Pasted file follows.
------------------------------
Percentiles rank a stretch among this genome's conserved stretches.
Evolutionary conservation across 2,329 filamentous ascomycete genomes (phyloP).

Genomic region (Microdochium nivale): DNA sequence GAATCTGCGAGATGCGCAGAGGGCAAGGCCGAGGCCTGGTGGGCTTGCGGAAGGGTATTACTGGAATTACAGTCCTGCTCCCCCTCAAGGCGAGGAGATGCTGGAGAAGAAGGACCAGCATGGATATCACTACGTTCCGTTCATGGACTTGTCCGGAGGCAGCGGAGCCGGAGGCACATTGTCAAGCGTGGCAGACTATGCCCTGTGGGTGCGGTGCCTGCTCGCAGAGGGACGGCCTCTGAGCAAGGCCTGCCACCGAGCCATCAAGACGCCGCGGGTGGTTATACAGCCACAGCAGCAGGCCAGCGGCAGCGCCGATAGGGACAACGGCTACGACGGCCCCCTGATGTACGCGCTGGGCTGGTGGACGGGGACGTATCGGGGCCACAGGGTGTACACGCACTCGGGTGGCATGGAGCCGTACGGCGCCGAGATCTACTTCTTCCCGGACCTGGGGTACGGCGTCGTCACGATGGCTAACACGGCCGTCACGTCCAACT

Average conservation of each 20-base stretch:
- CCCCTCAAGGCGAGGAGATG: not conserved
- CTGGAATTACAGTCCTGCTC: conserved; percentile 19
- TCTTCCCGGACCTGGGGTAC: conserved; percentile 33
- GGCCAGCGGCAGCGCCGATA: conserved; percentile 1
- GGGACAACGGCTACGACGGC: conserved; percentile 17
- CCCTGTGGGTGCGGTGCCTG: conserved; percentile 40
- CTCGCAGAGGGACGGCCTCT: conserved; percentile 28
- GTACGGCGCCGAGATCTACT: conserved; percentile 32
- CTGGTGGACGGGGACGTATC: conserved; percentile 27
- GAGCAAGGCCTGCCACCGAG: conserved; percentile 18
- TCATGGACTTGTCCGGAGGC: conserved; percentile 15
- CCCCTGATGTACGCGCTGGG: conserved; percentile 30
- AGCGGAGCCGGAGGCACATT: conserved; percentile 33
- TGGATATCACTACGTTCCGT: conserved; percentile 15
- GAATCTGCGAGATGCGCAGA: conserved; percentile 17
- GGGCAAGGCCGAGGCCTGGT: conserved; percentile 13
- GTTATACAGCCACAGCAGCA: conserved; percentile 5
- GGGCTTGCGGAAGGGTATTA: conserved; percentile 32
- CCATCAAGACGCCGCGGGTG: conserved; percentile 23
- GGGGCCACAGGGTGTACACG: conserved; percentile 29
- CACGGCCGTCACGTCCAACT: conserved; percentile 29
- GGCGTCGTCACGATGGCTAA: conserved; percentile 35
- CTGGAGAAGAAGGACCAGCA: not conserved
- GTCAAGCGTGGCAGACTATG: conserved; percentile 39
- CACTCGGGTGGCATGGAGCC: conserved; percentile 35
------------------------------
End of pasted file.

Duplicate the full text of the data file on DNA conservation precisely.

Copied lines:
Percentiles rank a stretch among this genome's conserved stretches.
Evolutionary conservation across 2,329 filamentous ascomycete genomes (phyloP).

Genomic region (Microdochium nivale): DNA sequence GAATCTGCGAGATGCGCAGAGGGCAAGGCCGAGGCCTGGTGGGCTTGCGGAAGGGTATTACTGGAATTACAGTCCTGCTCCCCCTCAAGGCGAGGAGATGCTGGAGAAGAAGGACCAGCATGGATATCACTACGTTCCGTTCATGGACTTGTCCGGAGGCAGCGGAGCCGGAGGCACATTGTCAAGCGTGGCAGACTATGCCCTGTGGGTGCGGTGCCTGCTCGCAGAGGGACGGCCTCTGAGCAAGGCCTGCCACCGAGCCATCAAGACGCCGCGGGTGGTTATACAGCCACAGCAGCAGGCCAGCGGCAGCGCCGATAGGGACAACGGCTACGACGGCCCCCTGATGTACGCGCTGGGCTGGTGGACGGGGACGTATCGGGGCCACAGGGTGTACACGCACTCGGGTGGCATGGAGCCGTACGGCGCCGAGATCTACTTCTTCCCGGACCTGGGGTACGGCGTCGTCACGATGGCTAACACGGCCGTCACGTCCAACT

Average conservation of each 20-base stretch:
- CCCCTCAAGGCGAGGAGATG: not conserved
- CTGGAATTACAGTCCTGCTC: conserved; percentile 19
- TCTTCCCGGACCTGGGGTAC: conserved; percentile 33
- GGCCAGCGGCAGCGCCGATA: conserved; percentile 1
- GGGACAACGGCTACGACGGC: conserved; percentile 17
- CCCTGTGGGTGCGGTGCCTG: conserved; percentile 40
- CTCGCAGAGGGACGGCCTCT: conserved; percentile 28
- GTACGGCGCCGAGATCTACT: conserved; percentile 32
- CTGGTGGACGGGGACGTATC: conserved; percentile 27
- GAGCAAGGCCTGCCACCGAG: conserved; percentile 18
- TCATGGACTTGTCCGGAGGC: conserved; percentile 15
- CCCCTGATGTACGCGCTGGG: conserved; percentile 30
- AGCGGAGCCGGAGGCACATT: conserved; percentile 33
- TGGATATCACTACGTTCCGT: conserved; percentile 15
- GAATCTGCGAGATGCGCAGA: conserved; percentile 17
- GGGCAAGGCCGAGGCCTGGT: conserved; percentile 13
- GTTATACAGCCACAGCAGCA: conserved; percentile 5
- GGGCTTGCGGAAGGGTATTA: conserved; percentile 32
- CCATCAAGACGCCGCGGGTG: conserved; percentile 23
- GGGGCCACAGGGTGTACACG: conserved; percentile 29
- CACGGCCGTCACGTCCAACT: conserved; percentile 29
- GGCGTCGTCACGATGGCTAA: conserved; percentile 35
- CTGGAGAAGAAGGACCAGCA: not conserved
- GTCAAGCGTGGCAGACTATG: conserved; percentile 39
- CACTCGGGTGGCATGGAGCC: conserved; percentile 35